Factors Driving Fertilizer Price Spikes
Fertilizer prices have steeply increased since 2020 due to market factors affecting both supply and demand.
The rising cost of raw materials needed to produce fertilizer, such as natural gas and oil, is one of the most significant drivers of price gains.
In addition, the growing global demand for food has increased the need for fertilizers, which pressures supply and contributes to higher prices.
Another factor contributing to fertilizer price increases is volatility in international markets. Weather patterns, global supply and demand, trade policy and currency fluctuations all influence fertilizer prices.
Fertilizer prices today
Fertilizer prices have increased considerably in recent years due to global supply chain disruptions. However, they are currently on a downward trend after reaching historic peaks in early 2022.
From 2020 onwards, agricultural fertilizer prices increased considerably due to global shortages, driven by rising maritime freight rates, the scarcity of containers due to the COVID-19 pandemic and the Russia-Ukraine conflict.
The problem was worsened by severe winters in Asia and Europe, which led to increased use of natural gas to heat homes and decreased the supply available to manufacture fertilizers.
In 2022, as natural gas prices rose, China banned exports to guarantee its domestic supply, thus increasing the cost.
However, despite these market pressures, prices have softened in 2023.
For example, the price of urea fertilizer reached $925 per metric ton in April 2022 but fell to $313 by April 2023.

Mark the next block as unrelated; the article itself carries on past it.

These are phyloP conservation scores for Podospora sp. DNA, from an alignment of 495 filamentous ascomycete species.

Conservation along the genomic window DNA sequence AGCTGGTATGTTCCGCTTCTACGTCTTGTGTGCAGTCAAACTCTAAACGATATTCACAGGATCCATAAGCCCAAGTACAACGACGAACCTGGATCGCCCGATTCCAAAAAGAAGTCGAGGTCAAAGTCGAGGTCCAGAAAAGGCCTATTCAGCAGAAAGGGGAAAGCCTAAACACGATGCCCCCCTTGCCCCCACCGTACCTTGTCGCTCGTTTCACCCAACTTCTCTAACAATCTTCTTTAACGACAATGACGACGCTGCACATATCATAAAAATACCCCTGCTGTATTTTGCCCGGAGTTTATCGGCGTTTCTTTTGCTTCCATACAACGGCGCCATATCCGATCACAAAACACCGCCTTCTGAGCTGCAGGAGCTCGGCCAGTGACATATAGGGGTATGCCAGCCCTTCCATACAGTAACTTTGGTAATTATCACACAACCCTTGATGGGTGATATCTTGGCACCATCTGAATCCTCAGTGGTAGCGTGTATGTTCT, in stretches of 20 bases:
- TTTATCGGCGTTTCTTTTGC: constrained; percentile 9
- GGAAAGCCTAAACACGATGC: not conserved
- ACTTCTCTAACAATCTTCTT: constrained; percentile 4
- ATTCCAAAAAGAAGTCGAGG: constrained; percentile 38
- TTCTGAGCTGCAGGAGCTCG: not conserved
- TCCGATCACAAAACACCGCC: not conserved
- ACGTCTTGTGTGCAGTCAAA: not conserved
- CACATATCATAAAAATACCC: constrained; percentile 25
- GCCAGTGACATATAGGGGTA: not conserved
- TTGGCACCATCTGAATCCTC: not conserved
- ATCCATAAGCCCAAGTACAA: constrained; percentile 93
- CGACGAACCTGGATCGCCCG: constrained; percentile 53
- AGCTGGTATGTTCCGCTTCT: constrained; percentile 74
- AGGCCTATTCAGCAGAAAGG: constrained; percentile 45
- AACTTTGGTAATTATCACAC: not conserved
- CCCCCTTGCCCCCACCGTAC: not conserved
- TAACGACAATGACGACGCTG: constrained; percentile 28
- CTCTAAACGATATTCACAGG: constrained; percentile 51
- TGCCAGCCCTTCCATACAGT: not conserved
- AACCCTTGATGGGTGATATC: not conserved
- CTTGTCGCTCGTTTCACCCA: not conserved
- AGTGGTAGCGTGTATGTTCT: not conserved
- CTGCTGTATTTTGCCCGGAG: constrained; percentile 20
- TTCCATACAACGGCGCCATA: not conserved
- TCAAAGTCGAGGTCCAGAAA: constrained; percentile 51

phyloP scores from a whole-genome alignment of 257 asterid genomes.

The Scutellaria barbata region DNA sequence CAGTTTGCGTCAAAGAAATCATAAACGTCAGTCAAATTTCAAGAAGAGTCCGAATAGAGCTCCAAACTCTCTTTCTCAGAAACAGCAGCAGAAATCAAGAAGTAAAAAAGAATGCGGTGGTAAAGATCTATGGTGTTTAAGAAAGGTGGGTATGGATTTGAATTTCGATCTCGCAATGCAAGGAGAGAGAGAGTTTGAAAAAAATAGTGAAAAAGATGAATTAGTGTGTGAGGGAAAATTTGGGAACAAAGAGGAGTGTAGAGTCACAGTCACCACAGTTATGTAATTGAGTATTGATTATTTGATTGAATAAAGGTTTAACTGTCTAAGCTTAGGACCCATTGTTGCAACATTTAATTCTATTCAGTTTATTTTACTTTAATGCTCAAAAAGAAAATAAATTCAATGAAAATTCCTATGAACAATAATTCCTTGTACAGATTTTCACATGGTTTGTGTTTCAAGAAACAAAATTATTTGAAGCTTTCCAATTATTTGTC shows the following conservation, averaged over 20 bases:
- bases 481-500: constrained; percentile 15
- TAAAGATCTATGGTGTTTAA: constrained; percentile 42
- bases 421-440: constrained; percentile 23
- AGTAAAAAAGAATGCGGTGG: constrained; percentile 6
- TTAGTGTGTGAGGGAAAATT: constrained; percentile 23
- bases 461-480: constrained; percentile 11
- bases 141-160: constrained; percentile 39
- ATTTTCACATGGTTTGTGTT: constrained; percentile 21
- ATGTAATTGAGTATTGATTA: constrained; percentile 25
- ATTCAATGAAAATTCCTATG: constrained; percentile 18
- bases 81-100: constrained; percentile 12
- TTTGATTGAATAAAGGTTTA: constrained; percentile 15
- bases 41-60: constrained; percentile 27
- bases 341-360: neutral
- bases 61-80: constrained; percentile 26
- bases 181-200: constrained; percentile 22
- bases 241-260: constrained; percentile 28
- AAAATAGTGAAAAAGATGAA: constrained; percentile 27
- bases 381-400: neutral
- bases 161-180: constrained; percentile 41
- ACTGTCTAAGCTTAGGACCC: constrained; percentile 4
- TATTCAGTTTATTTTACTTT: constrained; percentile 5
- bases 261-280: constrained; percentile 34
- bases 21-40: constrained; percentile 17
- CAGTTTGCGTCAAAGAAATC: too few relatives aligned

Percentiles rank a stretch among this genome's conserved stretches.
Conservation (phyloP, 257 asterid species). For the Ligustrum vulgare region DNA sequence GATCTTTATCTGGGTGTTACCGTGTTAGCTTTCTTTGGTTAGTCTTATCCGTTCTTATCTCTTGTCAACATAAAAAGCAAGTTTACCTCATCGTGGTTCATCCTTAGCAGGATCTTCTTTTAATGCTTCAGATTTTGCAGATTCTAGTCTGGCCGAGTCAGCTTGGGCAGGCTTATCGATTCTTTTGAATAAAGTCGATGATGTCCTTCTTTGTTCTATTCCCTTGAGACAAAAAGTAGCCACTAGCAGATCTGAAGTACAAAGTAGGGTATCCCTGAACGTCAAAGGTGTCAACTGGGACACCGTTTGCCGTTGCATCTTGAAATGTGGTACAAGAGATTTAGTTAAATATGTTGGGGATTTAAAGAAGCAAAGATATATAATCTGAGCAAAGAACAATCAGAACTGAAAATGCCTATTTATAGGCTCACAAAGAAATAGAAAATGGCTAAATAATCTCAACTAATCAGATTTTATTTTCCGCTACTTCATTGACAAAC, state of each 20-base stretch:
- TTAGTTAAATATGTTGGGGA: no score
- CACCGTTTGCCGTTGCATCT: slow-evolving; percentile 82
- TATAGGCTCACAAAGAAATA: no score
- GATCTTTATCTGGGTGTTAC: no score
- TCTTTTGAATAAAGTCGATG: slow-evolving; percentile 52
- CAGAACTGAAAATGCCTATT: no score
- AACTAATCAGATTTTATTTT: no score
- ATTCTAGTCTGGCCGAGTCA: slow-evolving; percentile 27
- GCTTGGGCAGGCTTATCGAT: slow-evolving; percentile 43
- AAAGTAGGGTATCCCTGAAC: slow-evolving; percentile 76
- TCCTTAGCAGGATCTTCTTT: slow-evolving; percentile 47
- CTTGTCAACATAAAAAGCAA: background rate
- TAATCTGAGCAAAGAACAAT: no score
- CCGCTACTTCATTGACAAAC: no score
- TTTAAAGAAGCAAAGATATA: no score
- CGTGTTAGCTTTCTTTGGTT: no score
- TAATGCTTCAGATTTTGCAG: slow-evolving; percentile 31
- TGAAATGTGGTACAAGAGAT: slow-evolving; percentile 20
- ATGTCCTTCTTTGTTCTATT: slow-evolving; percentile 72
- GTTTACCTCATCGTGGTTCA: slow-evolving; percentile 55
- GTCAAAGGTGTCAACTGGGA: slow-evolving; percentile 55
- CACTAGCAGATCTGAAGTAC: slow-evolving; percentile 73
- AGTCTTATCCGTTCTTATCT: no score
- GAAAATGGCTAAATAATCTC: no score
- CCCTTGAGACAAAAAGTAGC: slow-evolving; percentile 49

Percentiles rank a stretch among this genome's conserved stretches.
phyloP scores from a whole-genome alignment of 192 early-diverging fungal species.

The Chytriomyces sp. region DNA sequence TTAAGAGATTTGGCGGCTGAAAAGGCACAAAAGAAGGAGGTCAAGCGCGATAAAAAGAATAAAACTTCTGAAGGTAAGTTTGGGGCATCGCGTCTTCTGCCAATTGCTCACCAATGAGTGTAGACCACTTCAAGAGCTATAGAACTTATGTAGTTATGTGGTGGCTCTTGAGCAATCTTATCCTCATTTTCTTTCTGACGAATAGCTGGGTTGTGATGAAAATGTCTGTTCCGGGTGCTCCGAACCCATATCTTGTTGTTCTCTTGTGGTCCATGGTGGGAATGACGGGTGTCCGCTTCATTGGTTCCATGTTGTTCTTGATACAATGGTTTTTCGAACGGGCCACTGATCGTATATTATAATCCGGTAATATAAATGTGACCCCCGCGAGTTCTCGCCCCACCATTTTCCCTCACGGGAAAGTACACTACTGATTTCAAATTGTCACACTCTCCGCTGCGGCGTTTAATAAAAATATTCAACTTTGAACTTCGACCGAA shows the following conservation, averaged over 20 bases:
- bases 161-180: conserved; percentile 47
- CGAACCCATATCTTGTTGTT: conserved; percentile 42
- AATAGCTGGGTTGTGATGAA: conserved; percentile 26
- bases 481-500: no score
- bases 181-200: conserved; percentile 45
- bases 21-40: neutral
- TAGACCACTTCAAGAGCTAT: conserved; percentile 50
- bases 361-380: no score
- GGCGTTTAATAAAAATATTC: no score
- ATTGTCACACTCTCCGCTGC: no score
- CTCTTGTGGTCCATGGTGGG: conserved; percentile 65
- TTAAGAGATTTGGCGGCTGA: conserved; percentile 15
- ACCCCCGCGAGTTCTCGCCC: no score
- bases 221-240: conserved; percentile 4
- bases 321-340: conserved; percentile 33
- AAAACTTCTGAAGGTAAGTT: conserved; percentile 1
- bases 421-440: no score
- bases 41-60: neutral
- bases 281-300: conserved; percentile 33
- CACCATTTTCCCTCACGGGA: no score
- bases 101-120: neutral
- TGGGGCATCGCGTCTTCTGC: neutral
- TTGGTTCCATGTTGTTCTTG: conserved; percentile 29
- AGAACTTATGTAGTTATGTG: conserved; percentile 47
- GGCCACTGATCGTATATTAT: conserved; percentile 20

This trend can also be seen in Diammonium phosphate (DAP), which cost $954 per ton a year ago but is down to $637 today, while potassium chloride reached $1,200 per ton and is now at $408.
Does inflation affect fertilizer prices?
In recent years we have experienced global crises that have led to a generalized increase in inflation. The Coronavirus pandemic and the war in Ukraine have resulted in supply chain constraints, which have increased prices for agricultural products across the board.
In addition to affecting the price of the inputs needed to produce fertilizer, inflation also affects freight and logistics costs, contributing to the increase in prices.
However, there is not necessarily a direct relationship, with inflation increasing fertilizer prices and vice versa. It is a complex complexion, with several other factors influencing price.
How to combat high fertilizer prices?
High fertilizer prices are a significant challenge for the agricultural sector because they affect farmers’ profitability and can limit food production. However, several strategies can help combat these high prices:
- Financing: With ProducePay’s Pre-Season Financing, farmers can afford to buy the fertilizer and resources they need to maximize the productivity and profitability of their crops.
- Technology: Technological advances, such as controlled-release fertilizers and precision farming, enable more efficient and precise application of nutrients, reducing the amount of fertilizer needed and lowering costs for farmers. In addition, these advances also contribute to sustainability and environmental protection by preventing nutrient leaching and over-application of fertilizers.
- Bulk purchases: Buying in bulk is an effective strategy to combat high fertilizer prices because farmers can negotiate better deals and obtain more competitive prices & favorable terms.
Sources: Banco Mundial, RFI